Real Wealth Society

Wednesday, January 17, 2007

I’ve been thinking about “enough” By Fred Cederholm

Column for on/after Jan. 14th, 2007

I’ve been thinking about “enough.” Actually I’ve been thinking about Iraq, vagueness, polling, duration/costs, November 7th, constitutional semantics, Rockford/Rochelle, and “the speech/interview.” The quagmire of Iraq is finally getting its due on the front page national domestic media as well as in the features in the nightly news. It is surprising how often the word “enough” is figuring into those stories and commentaries. But… therein rests the dilemma - and the rub.

You see, the word “enough” is one of those terms which both quantifies and qualifies. By its very nature, it is sufficiently vague to give wiggle room; yet… it can also be sufficiently specific to make its point. Depending on the context and the implied tonal inflection - on the low end, it suggests an amount that is sufficient to do “whatever;” on the high end, it suggests an amount that is plenty to achieve the same thing. Alphabetically, synonyms for it include: abundant, adequate, ample, bounteous, complete, fed up, had it, last straw, satisfactory, suitable, and unlimited. Regardless of where one stands on the status of the action in Iraq, “enough” seems to apply.

The polling of opinion is both and art and a science. It is safe to say that a majority of Americans are dissatisfied with the progress in the Iraq conflict – as well as where we are and where we are headed. Regardless of how the polling sampling is stratified and the questions are structured, roughly two-thirds of the US population sees it negatively. This has been true since before the recent mid-term elections. Now, even more than 50% of those in the military see it that way, too. I find it particular of interest that the White House has not been hawking poll results (of any kind) for some time now. Could that be because no matter how the polling population is stratified, or how the questions are asked; the results fail to support their position, policy, and strategy?

Since November of 2006, the action in Iraq has dragged on longer than the Second World War in both the European theater AND the Pacific theater for THOSE conflicts. The loss of life of our service men and women in Iraq now exceeds the casualty tolls from the attacks of September 11, 2001 – the event which supposedly originally triggered the intervention there. The dollar cost of war estimates of $ 50 BILLION are already eight times that - and there is no end to the conflict in sight on the horizon.

The November 7th election was clearly about dissatisfaction on the part of the electorate. Not since the Newt Gingrich led “Contract with America” campaign of 1994 has the swing of the political pendulum been so lopsided. This time the momentum for change went to the Democrats with “control” of both the House of Representatives and the Senate shifting to the party of the Donkey. Not one incumbent Democrat lost on November of 2006. The electorate had had “enough,” and wanted change. But, just what was the so-called mandate for change? How much change would be “enough” to placate the voters?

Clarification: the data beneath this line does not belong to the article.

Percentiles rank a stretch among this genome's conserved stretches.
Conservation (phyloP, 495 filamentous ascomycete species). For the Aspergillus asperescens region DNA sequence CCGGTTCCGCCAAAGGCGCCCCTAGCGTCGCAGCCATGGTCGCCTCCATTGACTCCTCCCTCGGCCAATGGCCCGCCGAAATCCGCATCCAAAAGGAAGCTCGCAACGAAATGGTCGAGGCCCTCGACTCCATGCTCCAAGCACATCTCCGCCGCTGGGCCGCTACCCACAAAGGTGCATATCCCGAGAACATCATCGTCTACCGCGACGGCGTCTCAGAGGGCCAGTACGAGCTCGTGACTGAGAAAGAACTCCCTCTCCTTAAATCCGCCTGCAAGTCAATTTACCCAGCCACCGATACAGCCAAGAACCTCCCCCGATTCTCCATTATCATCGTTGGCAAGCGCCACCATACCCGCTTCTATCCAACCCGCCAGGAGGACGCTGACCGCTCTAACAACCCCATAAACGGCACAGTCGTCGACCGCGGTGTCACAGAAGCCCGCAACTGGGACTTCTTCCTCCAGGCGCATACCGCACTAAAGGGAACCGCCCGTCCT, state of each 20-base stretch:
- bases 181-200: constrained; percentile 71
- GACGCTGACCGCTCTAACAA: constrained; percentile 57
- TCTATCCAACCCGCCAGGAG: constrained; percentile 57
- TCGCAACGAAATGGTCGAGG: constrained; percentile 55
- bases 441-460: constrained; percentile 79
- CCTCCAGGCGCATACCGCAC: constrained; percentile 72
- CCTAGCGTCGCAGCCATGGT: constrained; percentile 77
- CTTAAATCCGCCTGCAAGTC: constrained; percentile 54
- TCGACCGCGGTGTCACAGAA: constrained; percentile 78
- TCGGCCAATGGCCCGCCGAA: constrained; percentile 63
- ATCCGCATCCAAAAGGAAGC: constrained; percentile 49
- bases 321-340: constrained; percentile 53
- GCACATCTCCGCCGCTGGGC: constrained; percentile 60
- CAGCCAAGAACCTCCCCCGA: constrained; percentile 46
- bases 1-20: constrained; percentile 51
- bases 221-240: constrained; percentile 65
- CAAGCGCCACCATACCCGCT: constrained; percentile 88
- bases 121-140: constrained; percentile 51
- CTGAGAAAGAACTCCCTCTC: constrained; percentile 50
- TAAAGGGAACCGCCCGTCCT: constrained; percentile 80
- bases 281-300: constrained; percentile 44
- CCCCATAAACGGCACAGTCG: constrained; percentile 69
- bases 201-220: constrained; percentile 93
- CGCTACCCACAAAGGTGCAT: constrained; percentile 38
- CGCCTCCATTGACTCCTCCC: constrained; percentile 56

The Iraq situation is complicated on so many fronts. Like every conflict since World War II, Iraq was never declared a war by Congress. By tacitly deferring all decision(s) to Bush as Commander in Chief via a resolution of open-ended support for actions there, did Congress preclude their subsequent right to pull the plug? The Constitution gives Congress control of the purse strings, but will stopping funding be a legitimate, a politically expedient, and an effective way to prevent further escalation there - and bring our troops home? Will non-binding resolutions be “enough” to placate the voters – convincing them that they are getting from the 110th Congress what They the People… voted for on November 7th?

It is hard for me (living in a small town of 500 souls in North Central Illinois) to conceptualize the over 150,000 of our young service men and women who are already there in Iraq - plus the current supplementary “surge” of 21,500 more being mobilized as you read this. Then it hit me. Using the 2000 census data, it was like the entire population of Rockford, Illinois at 150,115 (our second largest city after Chicago) had been picked up and already transferred to Iraq. The escalation now in progress would take the entire population of Rochelle, Illinois at 9,424 TWICE, pack it up, and ship it there to join “Rockford.” Will that then be “enough” to finish the job? Or, will that merely buy more time until…?

In the past seven days, we have seen President Bush hold a press conference and stage an interview on “60 Minutes.” It is clear from his words that “the decider” has decided what he as Commander in Chief will do. He “knows” what he “wants” to happen. But… there are no guarantees of that happening by any means. Just when (or how much) of enough… is enough? I’m Fred Cederholm and I’ve been thinking. You should be thinking, too.

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